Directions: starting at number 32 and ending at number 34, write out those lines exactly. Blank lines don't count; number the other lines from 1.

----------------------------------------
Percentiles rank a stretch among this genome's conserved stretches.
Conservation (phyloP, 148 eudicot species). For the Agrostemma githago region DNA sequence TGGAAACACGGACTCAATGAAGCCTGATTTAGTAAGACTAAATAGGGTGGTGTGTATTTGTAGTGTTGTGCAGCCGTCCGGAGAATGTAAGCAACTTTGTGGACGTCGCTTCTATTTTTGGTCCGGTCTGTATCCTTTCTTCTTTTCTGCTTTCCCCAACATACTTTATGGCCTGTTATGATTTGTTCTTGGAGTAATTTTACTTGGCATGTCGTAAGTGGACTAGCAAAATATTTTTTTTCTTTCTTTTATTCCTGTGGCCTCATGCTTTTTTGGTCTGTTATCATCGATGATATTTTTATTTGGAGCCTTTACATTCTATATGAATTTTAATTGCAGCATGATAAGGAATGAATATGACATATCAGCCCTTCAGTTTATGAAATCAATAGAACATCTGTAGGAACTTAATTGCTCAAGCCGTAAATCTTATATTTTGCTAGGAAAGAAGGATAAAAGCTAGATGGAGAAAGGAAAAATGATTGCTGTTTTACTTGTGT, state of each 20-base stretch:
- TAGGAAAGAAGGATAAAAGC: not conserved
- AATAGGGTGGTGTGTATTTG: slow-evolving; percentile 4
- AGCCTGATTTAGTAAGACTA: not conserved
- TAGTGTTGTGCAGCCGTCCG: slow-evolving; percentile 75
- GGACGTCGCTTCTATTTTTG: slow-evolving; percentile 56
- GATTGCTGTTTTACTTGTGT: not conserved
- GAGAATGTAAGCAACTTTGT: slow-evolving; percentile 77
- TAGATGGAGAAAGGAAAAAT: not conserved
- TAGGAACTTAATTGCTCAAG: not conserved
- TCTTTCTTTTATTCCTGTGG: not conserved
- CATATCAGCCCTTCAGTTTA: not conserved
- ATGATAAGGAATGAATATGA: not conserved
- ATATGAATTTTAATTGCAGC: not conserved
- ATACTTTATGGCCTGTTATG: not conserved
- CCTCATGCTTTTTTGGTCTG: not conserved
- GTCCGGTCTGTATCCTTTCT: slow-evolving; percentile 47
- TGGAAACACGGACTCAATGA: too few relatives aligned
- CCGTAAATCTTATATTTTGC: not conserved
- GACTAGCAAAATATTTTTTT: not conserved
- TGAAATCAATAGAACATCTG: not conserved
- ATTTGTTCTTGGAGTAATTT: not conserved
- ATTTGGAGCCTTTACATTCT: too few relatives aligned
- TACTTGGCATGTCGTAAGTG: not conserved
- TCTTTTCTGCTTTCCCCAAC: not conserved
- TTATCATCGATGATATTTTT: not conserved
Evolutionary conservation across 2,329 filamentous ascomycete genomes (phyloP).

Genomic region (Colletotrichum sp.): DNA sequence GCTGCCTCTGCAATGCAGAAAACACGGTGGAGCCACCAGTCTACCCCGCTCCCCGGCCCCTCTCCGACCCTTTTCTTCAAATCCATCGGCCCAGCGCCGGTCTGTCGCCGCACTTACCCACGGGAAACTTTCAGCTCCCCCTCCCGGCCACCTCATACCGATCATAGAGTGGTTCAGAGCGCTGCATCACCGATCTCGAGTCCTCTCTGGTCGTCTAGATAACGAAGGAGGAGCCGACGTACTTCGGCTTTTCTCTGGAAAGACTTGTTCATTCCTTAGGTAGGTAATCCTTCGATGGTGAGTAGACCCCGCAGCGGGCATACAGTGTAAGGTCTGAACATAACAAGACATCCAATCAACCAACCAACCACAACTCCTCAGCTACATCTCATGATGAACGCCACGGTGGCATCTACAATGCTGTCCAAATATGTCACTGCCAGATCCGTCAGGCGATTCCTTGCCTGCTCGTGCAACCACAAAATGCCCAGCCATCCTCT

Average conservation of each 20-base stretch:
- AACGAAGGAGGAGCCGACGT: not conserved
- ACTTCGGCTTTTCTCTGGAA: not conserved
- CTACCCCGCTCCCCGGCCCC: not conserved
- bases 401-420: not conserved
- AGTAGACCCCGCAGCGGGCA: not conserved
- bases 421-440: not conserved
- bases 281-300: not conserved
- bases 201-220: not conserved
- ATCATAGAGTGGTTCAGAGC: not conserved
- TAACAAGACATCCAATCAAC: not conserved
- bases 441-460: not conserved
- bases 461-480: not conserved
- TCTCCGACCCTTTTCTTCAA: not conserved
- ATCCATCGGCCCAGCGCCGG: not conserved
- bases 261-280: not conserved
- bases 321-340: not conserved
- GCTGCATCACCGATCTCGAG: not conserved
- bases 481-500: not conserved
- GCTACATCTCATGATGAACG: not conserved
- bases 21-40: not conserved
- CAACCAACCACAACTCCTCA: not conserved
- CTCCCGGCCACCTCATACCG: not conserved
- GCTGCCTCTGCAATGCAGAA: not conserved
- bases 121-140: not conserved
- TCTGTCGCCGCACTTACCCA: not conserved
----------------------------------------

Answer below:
- ACTTCGGCTTTTCTCTGGAA: not conserved
- CTACCCCGCTCCCCGGCCCC: not conserved
- bases 401-420: not conserved